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  • Writer's pictureJennifer Peaslee

Knowing When to Stop Editing and Start Submitting

A common question that I've seen come up in writing groups (and that I've asked myself) is, "When do I stop editing?"


Let's take a look at some signs indicating it's time to let go of the self-editing and start sharing your work with the publishing world.


 

Perfection vs. Progress

Striving for perfection in your writing is an understandable goal, but impractical, in that no piece of writing is ever "perfect." At some point, the pursuit of perfection can and will become a hindrance.


Ask yourself: are the changes I'm making better, or different?


If the latter (or if you're unsure), that may be a sign that it's time to put the pen down, so to speak.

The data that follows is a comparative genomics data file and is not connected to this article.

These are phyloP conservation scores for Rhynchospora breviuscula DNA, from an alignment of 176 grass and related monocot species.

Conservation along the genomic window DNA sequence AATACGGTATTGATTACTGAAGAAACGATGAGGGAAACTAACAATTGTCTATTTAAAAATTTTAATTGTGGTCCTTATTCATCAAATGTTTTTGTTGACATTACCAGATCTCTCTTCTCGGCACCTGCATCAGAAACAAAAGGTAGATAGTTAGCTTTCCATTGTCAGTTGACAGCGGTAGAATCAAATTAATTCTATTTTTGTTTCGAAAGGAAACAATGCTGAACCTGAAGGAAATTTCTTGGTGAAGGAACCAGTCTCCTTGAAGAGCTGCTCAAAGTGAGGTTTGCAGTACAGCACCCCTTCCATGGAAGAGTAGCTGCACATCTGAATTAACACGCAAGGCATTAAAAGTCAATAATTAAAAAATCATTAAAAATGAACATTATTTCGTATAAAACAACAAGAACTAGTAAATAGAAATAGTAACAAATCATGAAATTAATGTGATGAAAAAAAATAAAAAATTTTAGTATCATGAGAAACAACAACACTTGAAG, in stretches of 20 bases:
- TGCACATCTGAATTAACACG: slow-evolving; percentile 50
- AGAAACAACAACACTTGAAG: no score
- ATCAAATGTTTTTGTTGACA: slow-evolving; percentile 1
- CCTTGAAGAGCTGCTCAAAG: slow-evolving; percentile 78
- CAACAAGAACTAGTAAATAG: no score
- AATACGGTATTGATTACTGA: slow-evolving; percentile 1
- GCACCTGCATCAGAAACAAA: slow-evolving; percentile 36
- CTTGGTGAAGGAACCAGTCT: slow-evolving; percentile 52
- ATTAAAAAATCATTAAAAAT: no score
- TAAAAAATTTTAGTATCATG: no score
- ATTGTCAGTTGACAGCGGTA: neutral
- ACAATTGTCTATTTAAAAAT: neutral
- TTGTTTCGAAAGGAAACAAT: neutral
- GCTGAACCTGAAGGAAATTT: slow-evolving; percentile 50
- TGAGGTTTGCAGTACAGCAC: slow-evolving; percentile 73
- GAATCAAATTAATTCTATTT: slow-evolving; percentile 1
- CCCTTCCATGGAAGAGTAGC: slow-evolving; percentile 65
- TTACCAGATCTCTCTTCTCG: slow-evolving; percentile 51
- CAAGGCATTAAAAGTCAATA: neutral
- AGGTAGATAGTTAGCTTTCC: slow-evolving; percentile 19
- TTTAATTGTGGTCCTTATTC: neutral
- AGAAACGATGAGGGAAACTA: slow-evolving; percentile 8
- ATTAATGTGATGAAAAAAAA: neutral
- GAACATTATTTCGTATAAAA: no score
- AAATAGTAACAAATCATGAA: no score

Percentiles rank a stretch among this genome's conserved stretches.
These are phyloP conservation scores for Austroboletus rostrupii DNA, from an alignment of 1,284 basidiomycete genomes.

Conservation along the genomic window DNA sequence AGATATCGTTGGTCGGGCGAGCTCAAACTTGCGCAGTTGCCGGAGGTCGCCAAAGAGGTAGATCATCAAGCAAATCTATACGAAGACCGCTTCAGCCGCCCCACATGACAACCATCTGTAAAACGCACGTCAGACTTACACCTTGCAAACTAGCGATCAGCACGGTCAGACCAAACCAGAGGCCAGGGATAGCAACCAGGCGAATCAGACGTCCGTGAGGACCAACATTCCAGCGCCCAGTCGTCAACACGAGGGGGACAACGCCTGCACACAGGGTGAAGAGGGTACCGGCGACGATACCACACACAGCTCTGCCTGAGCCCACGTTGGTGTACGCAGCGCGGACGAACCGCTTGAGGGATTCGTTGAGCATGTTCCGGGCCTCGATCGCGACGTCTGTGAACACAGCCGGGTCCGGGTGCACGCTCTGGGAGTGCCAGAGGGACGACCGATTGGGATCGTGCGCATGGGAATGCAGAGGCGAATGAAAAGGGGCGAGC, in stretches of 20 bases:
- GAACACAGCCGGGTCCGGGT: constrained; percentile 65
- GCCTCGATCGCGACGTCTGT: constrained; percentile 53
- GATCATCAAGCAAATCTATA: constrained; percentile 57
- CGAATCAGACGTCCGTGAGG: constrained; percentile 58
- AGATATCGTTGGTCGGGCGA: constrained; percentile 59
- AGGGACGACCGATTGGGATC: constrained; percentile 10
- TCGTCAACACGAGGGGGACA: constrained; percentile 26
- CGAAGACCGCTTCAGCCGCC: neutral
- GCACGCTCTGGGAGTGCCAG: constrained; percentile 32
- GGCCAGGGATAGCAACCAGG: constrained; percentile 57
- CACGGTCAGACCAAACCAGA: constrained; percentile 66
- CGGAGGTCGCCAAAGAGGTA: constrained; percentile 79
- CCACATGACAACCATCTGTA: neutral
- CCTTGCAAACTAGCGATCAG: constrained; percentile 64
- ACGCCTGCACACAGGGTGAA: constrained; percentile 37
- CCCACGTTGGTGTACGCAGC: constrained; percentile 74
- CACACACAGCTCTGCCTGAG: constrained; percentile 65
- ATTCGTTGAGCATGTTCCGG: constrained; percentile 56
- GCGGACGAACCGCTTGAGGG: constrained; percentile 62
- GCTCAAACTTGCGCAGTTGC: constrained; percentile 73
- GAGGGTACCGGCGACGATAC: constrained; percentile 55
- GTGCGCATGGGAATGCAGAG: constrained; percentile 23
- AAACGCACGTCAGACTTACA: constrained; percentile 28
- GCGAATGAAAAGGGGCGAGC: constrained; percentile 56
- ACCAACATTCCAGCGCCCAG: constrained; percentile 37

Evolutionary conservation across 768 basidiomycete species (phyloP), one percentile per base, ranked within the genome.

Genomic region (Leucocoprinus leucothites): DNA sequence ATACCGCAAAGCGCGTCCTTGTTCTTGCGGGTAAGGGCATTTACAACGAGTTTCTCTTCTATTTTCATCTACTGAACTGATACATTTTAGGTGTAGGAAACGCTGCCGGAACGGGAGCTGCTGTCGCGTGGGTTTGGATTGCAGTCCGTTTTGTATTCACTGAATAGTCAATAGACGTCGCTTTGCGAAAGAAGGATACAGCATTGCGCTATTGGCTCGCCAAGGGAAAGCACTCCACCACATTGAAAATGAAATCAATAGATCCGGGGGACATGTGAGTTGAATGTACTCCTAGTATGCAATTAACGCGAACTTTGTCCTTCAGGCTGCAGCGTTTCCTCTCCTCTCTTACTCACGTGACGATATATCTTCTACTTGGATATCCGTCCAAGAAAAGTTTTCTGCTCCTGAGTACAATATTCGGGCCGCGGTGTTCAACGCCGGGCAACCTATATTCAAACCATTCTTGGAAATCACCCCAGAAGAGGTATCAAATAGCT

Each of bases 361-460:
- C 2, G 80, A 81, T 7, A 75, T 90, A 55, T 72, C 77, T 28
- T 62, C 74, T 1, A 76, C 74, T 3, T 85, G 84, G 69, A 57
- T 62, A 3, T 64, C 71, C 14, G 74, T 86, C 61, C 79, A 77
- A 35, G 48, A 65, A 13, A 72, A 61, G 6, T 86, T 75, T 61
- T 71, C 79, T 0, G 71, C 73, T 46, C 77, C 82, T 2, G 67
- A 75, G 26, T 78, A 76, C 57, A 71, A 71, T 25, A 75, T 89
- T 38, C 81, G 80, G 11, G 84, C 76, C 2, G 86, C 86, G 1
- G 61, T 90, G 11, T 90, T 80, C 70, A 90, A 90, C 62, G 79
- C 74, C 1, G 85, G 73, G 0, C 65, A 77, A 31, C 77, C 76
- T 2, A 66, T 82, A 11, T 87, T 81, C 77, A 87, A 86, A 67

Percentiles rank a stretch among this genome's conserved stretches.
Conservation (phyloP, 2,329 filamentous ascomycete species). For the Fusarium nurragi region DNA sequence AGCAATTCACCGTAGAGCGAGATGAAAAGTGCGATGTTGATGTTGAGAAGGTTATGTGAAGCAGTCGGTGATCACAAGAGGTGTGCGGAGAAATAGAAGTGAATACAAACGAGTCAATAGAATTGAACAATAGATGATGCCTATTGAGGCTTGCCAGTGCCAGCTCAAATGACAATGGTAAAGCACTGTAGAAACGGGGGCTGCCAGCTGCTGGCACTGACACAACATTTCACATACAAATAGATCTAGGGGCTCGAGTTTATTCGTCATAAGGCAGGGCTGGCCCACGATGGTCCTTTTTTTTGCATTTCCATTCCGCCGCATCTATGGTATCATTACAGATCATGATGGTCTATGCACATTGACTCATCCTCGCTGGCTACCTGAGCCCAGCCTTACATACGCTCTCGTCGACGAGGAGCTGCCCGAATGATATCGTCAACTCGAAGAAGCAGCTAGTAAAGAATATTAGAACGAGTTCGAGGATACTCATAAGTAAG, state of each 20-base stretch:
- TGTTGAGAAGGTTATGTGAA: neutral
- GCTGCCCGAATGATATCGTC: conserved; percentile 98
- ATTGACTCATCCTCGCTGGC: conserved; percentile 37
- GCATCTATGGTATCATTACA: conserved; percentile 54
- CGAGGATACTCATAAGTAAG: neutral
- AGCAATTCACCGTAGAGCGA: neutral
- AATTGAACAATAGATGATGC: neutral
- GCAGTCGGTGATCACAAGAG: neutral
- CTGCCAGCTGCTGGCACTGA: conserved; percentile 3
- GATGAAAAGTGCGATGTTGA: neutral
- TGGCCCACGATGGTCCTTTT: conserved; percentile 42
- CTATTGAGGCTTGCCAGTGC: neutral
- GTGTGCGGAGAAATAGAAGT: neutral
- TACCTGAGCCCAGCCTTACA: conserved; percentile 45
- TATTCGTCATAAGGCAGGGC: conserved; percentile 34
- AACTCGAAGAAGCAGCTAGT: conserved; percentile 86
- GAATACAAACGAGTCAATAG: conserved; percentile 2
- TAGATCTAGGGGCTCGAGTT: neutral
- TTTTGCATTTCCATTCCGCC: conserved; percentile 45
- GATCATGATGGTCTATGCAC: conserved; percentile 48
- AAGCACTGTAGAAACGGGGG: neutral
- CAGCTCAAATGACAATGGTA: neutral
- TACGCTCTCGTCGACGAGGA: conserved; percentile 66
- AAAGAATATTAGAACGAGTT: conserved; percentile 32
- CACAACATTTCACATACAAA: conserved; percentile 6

Create a Distance

It's important to be able to read your work as a reader rather than a writer. If you find yourself editing the same section(s) without improvement, it might be time to take a step back. Allow yourself some distance from the manuscript to regain a fresh perspective.


Fear of Critique

A reluctance to share your work may stem from the fear of critique or rejection. While it's natural to feel apprehensive, recognizing when this fear is hindering your progress is crucial. Constructive feedback is an invaluable part of the writing journey.


Listen to Feedback

If you're self-editing and not submitting your work for feedback, then all you're doing is creating a causal loop that will not go anywhere. You need fresh eyes.


If you are submitting your work for feedback, listen to it! You may feel like a piece is missing something, but your readers may not feel the same.


 

Remember that no piece of writing is flawless, and each submission is an opportunity for growth and improvement.

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